7 Steps to Achieving an Effective Turn Around

1. Step back into Startup Mode

  • Everything is now a fast moving experiment
    • let go of control – ask instead for data and base all decisions on that data instead of custom or perceived wisdom
    • move faster – demand that everything be delivered in two week sprints – or don’t start the project

2. Measure everything

  • Cut all marketing that can not be measured (brand development, exhibitions, print magazines etc)
    • track everything and then ruthlessly optimise your marketing spend
    • create new marketing tests (plural) – expect fast results, collect data and then decide – cut or expand

3. Current and past customers

  • Focus on your past (over 1 year since they bought) and current customers
    • seek to upsell current customers and / or ask for recommendations/ 5 star reviews
    • seek to invite back past customers with special offers and events

4. Re-pick the team – build from the ground up

  • Grab a blank sheet of paper – who will you pick *first* for your team? If you could only have three people – who would they be? If only five people who would they be? Etc…
    • then let go of everyone else or renegotiate to a flexible / part-time contract or reduced working plan
    • remember, it is more important to be able to pay wages than to make promises that you can’t keep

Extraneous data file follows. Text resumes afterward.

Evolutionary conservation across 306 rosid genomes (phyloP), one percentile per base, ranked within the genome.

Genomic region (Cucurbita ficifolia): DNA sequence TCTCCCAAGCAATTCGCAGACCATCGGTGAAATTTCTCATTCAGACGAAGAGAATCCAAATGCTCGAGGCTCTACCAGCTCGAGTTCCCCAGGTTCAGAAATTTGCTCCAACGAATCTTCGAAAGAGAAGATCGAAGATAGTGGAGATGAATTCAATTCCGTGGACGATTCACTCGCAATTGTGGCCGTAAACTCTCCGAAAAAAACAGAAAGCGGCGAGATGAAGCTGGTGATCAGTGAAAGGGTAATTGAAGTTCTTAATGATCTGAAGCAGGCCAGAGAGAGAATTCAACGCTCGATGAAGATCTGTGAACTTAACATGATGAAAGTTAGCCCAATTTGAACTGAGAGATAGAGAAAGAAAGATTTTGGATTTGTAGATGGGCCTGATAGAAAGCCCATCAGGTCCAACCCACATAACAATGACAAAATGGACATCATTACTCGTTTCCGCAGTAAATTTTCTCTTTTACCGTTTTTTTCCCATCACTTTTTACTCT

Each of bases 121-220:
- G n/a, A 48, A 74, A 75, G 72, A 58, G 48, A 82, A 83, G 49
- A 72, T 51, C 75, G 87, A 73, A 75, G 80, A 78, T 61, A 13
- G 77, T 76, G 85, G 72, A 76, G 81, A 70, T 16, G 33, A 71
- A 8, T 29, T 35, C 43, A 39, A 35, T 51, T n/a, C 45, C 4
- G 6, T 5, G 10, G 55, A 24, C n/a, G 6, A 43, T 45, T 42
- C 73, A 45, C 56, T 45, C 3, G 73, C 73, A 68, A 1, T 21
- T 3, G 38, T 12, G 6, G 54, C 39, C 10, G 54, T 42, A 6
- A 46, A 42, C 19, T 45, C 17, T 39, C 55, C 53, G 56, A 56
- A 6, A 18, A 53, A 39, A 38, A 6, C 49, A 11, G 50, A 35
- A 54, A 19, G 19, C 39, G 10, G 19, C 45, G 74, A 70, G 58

• give everyone their due notice according to their contracts; help them find their next role

5. Cut fixed item costs

  • Finish contracts or renegotiate
    • sometimes suppliers (or HMRC) will accept a payment holiday or a payment schedule
    • ask fixed cost suppliers – rent, telephone costs, equipment – to renegotiate terms
    • be careful who you speak to – sometimes materials suppliers will cut credit terms

6. Get your timing right

  • Cut in early autumn so that you can survive a hard winter – it might take until early November for the costs to have dropped out of the business – giving you a few weeks to refill the coffers before potential hard times in. Equally, cut in May to survive a slow summer.
    • you will know the cyclical shape of your industry / sector – be financially prepared ahead of time for the slow months, especially if you market is slowing

7. Make brave decisions

  • If you are weighing up whether to take a hard decision and are uncertain – then come down on the side of taking the tough choice. Humans are built to avoid tough decisions – so lean towards them when times are tough
    • over come ‘sunk cost’ regret – our nature makes us think ‘but it cost so much time and effort to assemble this team / to expand those outlets / to train these sales people’ – let go – these are sunk costs and you can’t get them back. If a failed attempt to expand is draining your cash, cut it back.
    • if you rely on forecasts from your team – remember, when under pressure, they naturally produce ‘over confident’ forecasts – so cut the forecasts by 25% and / or 50% – and build your survival plan from that basis.

Finally, once the business has cash in the bank again, rethink your product to market fit – is this the time to pivot?

Good luck – and get some help. If you need someone to talk to or help you implement these steps – get in touch. We have special delayed payment plans for turn around challenges.